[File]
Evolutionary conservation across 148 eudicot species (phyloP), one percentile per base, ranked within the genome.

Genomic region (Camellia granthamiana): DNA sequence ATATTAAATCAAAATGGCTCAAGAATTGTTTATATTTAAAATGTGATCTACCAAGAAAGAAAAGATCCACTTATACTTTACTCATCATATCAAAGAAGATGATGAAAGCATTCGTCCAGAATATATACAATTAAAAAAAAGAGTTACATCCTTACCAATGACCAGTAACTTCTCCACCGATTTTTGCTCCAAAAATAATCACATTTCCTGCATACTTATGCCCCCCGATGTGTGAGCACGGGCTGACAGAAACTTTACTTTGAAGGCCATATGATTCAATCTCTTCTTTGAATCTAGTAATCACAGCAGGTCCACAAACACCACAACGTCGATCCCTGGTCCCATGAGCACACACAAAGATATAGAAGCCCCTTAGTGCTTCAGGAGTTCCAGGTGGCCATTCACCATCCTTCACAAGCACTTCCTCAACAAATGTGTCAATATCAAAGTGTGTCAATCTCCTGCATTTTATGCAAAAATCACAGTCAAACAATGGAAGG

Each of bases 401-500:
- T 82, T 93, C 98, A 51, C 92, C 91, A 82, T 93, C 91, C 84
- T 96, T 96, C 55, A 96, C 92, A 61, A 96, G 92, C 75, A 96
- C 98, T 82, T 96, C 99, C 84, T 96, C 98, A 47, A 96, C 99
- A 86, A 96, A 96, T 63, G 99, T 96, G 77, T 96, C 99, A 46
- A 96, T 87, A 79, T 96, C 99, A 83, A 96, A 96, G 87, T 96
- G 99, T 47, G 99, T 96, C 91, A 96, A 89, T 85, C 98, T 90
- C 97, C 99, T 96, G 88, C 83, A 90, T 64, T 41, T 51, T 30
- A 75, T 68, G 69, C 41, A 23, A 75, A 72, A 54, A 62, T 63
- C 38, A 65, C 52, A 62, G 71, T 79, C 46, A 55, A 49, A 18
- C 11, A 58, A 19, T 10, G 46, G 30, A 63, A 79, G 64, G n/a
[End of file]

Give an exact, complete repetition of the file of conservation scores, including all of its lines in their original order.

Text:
Evolutionary conservation across 148 eudicot species (phyloP), one percentile per base, ranked within the genome.

Genomic region (Camellia granthamiana): DNA sequence ATATTAAATCAAAATGGCTCAAGAATTGTTTATATTTAAAATGTGATCTACCAAGAAAGAAAAGATCCACTTATACTTTACTCATCATATCAAAGAAGATGATGAAAGCATTCGTCCAGAATATATACAATTAAAAAAAAGAGTTACATCCTTACCAATGACCAGTAACTTCTCCACCGATTTTTGCTCCAAAAATAATCACATTTCCTGCATACTTATGCCCCCCGATGTGTGAGCACGGGCTGACAGAAACTTTACTTTGAAGGCCATATGATTCAATCTCTTCTTTGAATCTAGTAATCACAGCAGGTCCACAAACACCACAACGTCGATCCCTGGTCCCATGAGCACACACAAAGATATAGAAGCCCCTTAGTGCTTCAGGAGTTCCAGGTGGCCATTCACCATCCTTCACAAGCACTTCCTCAACAAATGTGTCAATATCAAAGTGTGTCAATCTCCTGCATTTTATGCAAAAATCACAGTCAAACAATGGAAGG

Each of bases 401-500:
- T 82, T 93, C 98, A 51, C 92, C 91, A 82, T 93, C 91, C 84
- T 96, T 96, C 55, A 96, C 92, A 61, A 96, G 92, C 75, A 96
- C 98, T 82, T 96, C 99, C 84, T 96, C 98, A 47, A 96, C 99
- A 86, A 96, A 96, T 63, G 99, T 96, G 77, T 96, C 99, A 46
- A 96, T 87, A 79, T 96, C 99, A 83, A 96, A 96, G 87, T 96
- G 99, T 47, G 99, T 96, C 91, A 96, A 89, T 85, C 98, T 90
- C 97, C 99, T 96, G 88, C 83, A 90, T 64, T 41, T 51, T 30
- A 75, T 68, G 69, C 41, A 23, A 75, A 72, A 54, A 62, T 63
- C 38, A 65, C 52, A 62, G 71, T 79, C 46, A 55, A 49, A 18
- C 11, A 58, A 19, T 10, G 46, G 30, A 63, A 79, G 64, G n/a